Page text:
As outlined above, the best ones are often your spouse and/or young dependent children.  Remember though, that if your kids are very young, you may prefer to nominate just your spouse rather than paying some of your super to very young children to be held in a trust for them directly. You can also nominate adult children – but as noted above they won’t get the tax-free treatment a spouse will receive.  It is also possible to nominate someone in an Interdependency Relationship with you – this is complex and if you think that is the case then seek advice as this might be “legally tested or need to be proved” in the event of your passing.

If you would like your super to fall into your Estate with your other assets, then typically you would make your nominating to: Legal Personal Representative (LPR) 100%. LPR is the Superannuation legal term that means – My Estate.  

If you have started a pension, then consider making it Reversionary to your Spouse. This means when you die the pension can continue to be paid to them, converting to their name and ownership at that point. They will need to get advice at the time, but what this means is the money doesn’t have to come out of the tax-free super environment.

So, my tips are:

1. Regularly check your Death Benefit Nomination and keep it updated 

2. Seek advice if you are unsure when considering your total estate planning position not just your super

3. Talk to loved ones if anyone has a terminal illness and again seek advice 

4. Talk to your adviser about a recontribution strategy if you are retired but not yet 75 to see if this might work for you

The Money & Life website is operated by the Financial Advice Association (FAAA). The views expressed in this article are those of the author and not those of the FAAA.  The FAAA does not endorse or otherwise assume responsibility for any financial product advice which may be contained in the article.  Nor does it endorse or assume responsibility for the information accessible via any links provided in the article. Please consider seeking advice from a qualified professional to ascertain how the information in this article and the links provided may relate to you.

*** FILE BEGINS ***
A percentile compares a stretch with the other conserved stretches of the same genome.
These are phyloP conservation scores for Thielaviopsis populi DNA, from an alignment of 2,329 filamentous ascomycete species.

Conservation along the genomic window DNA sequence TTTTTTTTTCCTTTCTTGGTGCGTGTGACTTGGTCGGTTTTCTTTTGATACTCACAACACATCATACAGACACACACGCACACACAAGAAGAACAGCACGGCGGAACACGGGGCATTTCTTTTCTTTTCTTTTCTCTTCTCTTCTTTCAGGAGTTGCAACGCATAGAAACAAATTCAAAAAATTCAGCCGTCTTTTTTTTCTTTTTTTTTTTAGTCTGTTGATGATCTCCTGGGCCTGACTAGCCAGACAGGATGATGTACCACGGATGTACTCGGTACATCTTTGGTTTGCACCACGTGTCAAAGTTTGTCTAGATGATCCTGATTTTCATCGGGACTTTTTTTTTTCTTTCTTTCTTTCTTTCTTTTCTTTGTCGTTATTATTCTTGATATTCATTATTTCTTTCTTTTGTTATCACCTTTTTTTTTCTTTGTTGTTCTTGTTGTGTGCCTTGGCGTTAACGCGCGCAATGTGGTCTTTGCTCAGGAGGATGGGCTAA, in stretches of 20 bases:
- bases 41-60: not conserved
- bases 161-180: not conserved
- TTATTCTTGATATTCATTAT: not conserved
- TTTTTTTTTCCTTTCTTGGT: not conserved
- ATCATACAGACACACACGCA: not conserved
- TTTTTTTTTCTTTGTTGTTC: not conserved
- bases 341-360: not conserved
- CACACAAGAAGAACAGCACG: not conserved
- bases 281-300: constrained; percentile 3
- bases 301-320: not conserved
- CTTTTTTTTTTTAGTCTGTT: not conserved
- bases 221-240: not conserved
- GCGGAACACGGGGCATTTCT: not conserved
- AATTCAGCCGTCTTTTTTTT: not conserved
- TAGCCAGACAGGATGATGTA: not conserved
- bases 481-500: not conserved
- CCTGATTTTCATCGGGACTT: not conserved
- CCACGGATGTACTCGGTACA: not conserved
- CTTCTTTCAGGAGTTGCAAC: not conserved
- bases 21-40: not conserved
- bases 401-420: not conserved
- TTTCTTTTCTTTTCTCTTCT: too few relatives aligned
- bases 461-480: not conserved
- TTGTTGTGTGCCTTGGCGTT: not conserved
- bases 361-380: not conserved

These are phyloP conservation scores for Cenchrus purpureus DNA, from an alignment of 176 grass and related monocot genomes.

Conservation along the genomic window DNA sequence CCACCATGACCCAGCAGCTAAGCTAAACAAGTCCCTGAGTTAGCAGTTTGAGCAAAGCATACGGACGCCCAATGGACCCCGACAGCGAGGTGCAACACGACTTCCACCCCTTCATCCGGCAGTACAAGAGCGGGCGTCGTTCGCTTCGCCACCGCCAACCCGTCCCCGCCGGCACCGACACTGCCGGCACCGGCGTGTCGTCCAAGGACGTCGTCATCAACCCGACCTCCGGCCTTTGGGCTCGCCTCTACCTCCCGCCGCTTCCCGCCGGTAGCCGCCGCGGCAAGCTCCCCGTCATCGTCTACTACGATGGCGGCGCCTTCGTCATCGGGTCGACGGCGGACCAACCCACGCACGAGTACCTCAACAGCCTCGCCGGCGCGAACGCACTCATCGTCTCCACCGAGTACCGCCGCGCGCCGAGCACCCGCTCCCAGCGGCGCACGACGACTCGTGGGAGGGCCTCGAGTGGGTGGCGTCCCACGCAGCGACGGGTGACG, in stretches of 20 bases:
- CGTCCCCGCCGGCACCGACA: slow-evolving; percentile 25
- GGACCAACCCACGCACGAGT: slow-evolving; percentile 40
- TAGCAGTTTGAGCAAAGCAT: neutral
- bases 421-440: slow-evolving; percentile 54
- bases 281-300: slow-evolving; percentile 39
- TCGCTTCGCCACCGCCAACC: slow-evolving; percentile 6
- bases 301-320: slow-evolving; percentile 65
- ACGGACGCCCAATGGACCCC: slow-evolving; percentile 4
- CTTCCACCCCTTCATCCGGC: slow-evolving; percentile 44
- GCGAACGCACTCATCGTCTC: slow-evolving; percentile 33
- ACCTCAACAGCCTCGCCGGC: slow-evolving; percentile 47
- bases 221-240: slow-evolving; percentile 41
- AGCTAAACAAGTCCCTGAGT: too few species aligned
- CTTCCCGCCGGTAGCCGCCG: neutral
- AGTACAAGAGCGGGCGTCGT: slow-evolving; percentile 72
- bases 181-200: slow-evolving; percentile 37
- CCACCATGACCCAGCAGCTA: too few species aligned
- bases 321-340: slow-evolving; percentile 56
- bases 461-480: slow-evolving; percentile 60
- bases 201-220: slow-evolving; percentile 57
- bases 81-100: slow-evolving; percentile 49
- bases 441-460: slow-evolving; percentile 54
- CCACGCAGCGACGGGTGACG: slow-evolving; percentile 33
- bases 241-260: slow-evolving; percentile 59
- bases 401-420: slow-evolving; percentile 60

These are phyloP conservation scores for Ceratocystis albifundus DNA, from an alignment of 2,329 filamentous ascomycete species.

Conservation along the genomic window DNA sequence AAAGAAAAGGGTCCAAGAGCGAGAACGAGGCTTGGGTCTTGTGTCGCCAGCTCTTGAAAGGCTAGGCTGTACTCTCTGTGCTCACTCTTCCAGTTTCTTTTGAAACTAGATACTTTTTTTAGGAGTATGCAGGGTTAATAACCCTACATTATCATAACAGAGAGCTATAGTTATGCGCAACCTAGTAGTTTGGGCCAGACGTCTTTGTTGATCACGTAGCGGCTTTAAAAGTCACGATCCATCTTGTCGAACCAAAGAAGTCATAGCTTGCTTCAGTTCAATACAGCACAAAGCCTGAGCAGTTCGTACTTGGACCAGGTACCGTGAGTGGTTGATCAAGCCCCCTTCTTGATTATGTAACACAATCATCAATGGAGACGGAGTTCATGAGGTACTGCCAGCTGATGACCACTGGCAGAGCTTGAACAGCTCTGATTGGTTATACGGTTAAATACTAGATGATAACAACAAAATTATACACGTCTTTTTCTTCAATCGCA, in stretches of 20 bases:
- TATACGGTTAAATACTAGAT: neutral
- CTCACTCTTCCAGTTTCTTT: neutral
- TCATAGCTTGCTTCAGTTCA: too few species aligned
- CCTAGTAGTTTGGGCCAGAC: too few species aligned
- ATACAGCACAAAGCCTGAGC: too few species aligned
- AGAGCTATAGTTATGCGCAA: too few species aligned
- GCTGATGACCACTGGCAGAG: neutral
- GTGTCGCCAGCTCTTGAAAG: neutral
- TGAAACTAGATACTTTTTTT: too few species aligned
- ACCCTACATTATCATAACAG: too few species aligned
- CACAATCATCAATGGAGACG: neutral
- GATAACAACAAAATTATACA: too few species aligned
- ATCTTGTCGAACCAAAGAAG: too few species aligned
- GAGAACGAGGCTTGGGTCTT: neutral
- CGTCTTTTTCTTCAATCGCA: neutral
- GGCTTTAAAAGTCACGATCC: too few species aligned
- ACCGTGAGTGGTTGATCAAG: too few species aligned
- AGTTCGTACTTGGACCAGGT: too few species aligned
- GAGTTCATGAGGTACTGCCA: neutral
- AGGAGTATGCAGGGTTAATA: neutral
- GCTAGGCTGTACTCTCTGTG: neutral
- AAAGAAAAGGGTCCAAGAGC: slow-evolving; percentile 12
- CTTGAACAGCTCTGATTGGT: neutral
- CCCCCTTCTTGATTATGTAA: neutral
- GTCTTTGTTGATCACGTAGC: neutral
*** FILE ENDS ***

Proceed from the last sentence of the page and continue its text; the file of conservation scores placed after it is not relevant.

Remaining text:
Kathy has been a strategic advisor for over 20 years. She merged her private practice into Viridian in September 2018. She works as a Specialist Executive Advisor and leads the Viridian Private Office team in Victoria. Kathy’s experience and passion spans advice to high-net-worth individuals and families with specialist experience for clients with complex structures and needs. She has additional expertise in philanthropy and family succession planning. She is highly sought out as a specialist advisor to families with disabilities, having a child with complex special needs herself. Relationships are at the core of advice for Kathy with many spanning decades. She believes it a privilege to share a life journey with a client, and to really create impact in assisting them reach their evolving aspirations. Kathy works closely with her clients and their other specialist advisers to ensure the optimal outcomes are achieved and to pro-actively plan for the future. Kathy is also a Director on the Board of the Viridian Foundation, along with Kindred Spirits Foundation where she takes an active role to really make a difference to her community. She lives by the mantra of “you have not truly lived until you have done something wonderful for someone who can never possibly repay you”. The rewards for giving and altering lives are humbling and resoundingly fulfilling for her. Kathy is a Certified Financial Planner (CFP), has a Masters of Entrepreneurship and Innovation (MEI) and is a Graduate of the AICD. She has twice been awarded the Financial Planning Association’s National Award for Community Service as well as the national Award for Community Engagement for Women in Financial Services.
Share the Post: